If anyone was in still in doubt that Ben Roethlisberger was held to a different standard than the rest of the players on the Pittsburgh Steelers roster, the comments of Kevin Colbert on Wednesday should have quickly shattered that illusion.
When talking to members of the local media, Colbert not only shared examples of Big Ben’s leadership on the field, but also appeared to confirm that Roethlisberger had far more leeway than anyone else on the team. Speaking out on behalf of a beleaguered quarterback who has been unfairly maligned in the national media as of late, it would be fair to say that Colbert may have inadvertently done the Steelers few favors with his choice of words.
“Ben is the unquestioned leader of this group,” said Colbert. “He’s the elder statesmen and the (only) Super Bowl winner (remaining on the roster). If our players were smart, they’d listen to him because he’s been there, he’s done it. He can tell them, ‘No, guys, what you’re doing is or is not good enough.’ And I honestly believe that can be a burden on him more often than he may like to admit, because he has to … he’s got 52 kids under him, quite honestly. I want them to step up and say, ‘Hey, Ben, what do I have to do? Can I do this better? What do we have to do to win a Super Bowl?’
“I think that once you win it, you’ve got 53 guys who can say what it took, but right now, he’s the only one, so I have no problem with him. He can call me out, and that’s fine.”
Depending on your point of view, Colbert’s description of Big Ben’s teammates as “52 kids” will seem innocent enough to some and relatively insulting to others. While it is more than likely that the general manager’s remarks are born out of the obvious age difference between the quarterback and his teammates, it would be understandable if some of the more senior players on the roster took offense.
Rather than paint a picture of a team happily following Big Ben, Colbert instead creates a sense of a group that is not necessarily listening and perhaps reveals an insight into the disconnect with Brown as well. It would be interesting to hear how players like Maurkice Pouncey, Ramon Foster, Alejandro Villanueva and Cameron Heyward feel about being included with the “kids” who need to stop being “stupid” and be told what to do. Telling a player like Brown that what he was doing was “not good enough” cannot have been well received.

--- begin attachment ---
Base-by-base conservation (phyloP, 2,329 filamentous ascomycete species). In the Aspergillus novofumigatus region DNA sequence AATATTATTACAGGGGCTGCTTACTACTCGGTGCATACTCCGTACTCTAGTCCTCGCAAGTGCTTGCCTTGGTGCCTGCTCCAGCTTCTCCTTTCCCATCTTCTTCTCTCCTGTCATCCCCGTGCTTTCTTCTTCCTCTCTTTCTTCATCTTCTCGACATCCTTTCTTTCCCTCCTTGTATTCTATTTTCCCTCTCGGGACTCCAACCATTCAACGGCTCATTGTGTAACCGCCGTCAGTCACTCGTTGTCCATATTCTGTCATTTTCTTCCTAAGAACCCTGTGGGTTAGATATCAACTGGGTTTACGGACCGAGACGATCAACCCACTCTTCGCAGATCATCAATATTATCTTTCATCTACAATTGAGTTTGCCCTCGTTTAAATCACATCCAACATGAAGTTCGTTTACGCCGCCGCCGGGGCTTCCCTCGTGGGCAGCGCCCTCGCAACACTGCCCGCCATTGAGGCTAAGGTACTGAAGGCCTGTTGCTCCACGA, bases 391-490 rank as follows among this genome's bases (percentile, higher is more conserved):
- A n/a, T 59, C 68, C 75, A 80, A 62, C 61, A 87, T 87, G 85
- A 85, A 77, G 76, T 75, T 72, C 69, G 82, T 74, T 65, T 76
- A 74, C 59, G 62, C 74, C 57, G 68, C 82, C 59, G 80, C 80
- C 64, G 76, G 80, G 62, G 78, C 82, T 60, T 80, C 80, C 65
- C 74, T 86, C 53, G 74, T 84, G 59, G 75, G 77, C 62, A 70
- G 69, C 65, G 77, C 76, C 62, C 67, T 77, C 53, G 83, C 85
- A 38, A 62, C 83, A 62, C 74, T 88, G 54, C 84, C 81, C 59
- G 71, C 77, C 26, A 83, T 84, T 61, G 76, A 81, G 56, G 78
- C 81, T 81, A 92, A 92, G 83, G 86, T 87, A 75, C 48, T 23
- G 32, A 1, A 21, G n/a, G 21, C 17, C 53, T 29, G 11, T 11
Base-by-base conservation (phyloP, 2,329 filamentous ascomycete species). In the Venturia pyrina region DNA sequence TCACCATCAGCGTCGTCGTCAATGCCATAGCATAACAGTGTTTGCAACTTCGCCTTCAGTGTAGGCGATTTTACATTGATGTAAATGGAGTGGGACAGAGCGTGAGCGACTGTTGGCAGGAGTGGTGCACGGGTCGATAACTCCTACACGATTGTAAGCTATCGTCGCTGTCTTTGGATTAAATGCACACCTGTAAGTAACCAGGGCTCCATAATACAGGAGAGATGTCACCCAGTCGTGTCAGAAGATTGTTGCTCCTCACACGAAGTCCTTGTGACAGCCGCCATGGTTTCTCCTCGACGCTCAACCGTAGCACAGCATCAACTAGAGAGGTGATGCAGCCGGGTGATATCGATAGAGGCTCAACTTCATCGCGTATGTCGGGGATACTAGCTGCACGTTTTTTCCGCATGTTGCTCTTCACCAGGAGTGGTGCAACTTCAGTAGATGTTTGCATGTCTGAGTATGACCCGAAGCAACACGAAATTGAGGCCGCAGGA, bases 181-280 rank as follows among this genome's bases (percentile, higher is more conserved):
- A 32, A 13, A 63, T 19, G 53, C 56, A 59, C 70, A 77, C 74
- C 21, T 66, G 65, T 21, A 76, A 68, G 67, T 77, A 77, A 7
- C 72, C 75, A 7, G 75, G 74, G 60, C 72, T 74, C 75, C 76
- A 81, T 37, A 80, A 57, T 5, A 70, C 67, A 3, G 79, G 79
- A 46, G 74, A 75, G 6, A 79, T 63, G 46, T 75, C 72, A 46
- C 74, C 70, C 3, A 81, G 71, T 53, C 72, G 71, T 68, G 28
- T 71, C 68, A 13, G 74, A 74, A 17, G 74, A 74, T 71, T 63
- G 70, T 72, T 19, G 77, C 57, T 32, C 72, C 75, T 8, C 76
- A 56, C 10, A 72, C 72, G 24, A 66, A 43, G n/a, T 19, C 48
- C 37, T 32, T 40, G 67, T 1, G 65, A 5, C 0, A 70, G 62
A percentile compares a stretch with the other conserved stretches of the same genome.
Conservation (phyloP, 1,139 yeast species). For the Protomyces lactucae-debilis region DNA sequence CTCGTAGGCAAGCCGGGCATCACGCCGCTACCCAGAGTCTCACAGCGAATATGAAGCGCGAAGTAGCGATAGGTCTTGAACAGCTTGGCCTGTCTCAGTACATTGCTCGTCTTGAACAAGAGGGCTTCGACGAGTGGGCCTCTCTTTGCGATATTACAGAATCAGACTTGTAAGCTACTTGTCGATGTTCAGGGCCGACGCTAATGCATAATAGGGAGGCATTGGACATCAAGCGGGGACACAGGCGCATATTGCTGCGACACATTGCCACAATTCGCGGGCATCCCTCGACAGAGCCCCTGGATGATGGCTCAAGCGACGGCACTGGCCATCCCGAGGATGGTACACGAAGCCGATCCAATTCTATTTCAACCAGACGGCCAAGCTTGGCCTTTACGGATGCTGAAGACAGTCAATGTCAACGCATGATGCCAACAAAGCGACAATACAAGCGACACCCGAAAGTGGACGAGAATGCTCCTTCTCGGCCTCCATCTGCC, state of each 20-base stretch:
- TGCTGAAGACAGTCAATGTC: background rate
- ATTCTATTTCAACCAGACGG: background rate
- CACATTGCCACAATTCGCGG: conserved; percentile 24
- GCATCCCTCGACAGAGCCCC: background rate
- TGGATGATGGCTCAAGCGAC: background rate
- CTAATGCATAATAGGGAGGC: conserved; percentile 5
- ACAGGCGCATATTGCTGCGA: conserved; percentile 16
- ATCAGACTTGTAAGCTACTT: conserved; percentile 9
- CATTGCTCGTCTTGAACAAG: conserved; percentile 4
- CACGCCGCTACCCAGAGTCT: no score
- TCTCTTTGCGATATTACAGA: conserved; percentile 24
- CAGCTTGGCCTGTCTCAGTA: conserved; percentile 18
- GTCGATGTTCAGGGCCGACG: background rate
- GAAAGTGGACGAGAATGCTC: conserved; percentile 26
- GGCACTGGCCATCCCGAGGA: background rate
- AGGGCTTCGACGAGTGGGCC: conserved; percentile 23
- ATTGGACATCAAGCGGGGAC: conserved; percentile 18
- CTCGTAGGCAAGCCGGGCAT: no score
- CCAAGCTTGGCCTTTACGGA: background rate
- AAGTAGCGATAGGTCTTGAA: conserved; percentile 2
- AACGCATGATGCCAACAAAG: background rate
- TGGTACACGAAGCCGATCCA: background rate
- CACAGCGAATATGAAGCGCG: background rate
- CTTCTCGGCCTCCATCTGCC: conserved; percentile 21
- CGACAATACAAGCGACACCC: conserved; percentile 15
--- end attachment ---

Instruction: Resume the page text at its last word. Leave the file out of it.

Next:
Claiming that he would be fine with being called out by Big Ben is encouraging to note considering it is something that the quarterback has already done. It was hard to understand how Roethlisberger felt comfortable enough calling out the team for selecting Mason Rudolph at the time, but Colbert’s comments explain why he would think he could get away with it. Those hoping that the quarterback’s radio show would soon be coming to an end should expect to be suitably disappointed as well.
Publicly putting one player on such a high pedestal above the rest in a team sport seems questionable at best, and it is hard to imagine that is a policy most teams around the NFL follow. Given the popular narrative surrounding Mike Tomlin’s apparent lack of control, Colbert’s words do little to suggest he is the one calling the shots either.
A notion quickly pounced upon by some in the national media.
"That's not how you create a great culture in the locker room, and that's not going to get guys to buy in." @WillieMcGinest & @wyche89 weight in on the turbulence in Steeler Country. pic.twitter.com/Grqdyhfd3U— NFL Total Access (@NFLTotalAccess) February 21, 2019
Referring to the other 52 players on the #steelers as Roethlisberger’s “children” is as bad of an analogy as a GM could make when describing the QB as the leader. That’s utterly ridiculous. I don’t agree with how AB conducted himself, but I sure do better understand now. Wow.— Louis Riddick (@LRiddickESPN) February 21, 2019
As former professional player, I can tell you this. I had the UTMOST respect for the leaders on the teams I played for. But I never looked at myself as being “under” them, and they never made me feel that way. What a bunch of that whole situation sounds like.— Louis Riddick (@LRiddickESPN) February 21, 2019
No. He is NOT justified. But I do understand what he was trying to say, and I can tell you that if I was on that team, I would have a big problem with someone who thought he could “lead” in that way and management enabled to lead that way. https://t.co/yeszvNjJek— Louis Riddick (@LRiddickESPN) February 21, 2019
Kevin Colbert confirmed publicly what AB said about Ben’s mentality. I’ve never heard in 40 yrs of playing and covering sports. A GM giving a “player” the ability to publicly criticize another tm mate . https://t.co/0tf4BJO1ko— shannon sharpe (@ShannonSharpe) February 21, 2019
Somewhat surprisingly, former Pittsburgh linebacker James Harrison may have had one of the more reasoned responses among the media reactions.
I don't always agree with James Harrison, but he's not wrong here when talking about the comments of #Steelers GM Kevin Colbert #HereWeGo pic.twitter.com/lCjaOgaUWn— Simon Chester (@SimonAChester) February 22, 2019
Perhaps being more fair than most when suggesting that Colbert may have simply got carried away in his support of Big Ben.
I would also agree that Colbert simply got carried away with his remarks. pic.twitter.com/N0TeAF1MwW— Simon Chester (@SimonAChester) February 22, 2019
For a man who is normally well-measured and even somewhat reserved in his public statements, it is something of a surprise to hear Colbert endorse Roethlisberger in this fashion. For critics of the quarterback, it is more ammunition to attack him with and for those with an agenda against Pittsburgh, another excuse to question their management.
Like many of the comments that have come from various members of the Steelers organization over the years, these are the sorts of words that would have been better left unsaid in public.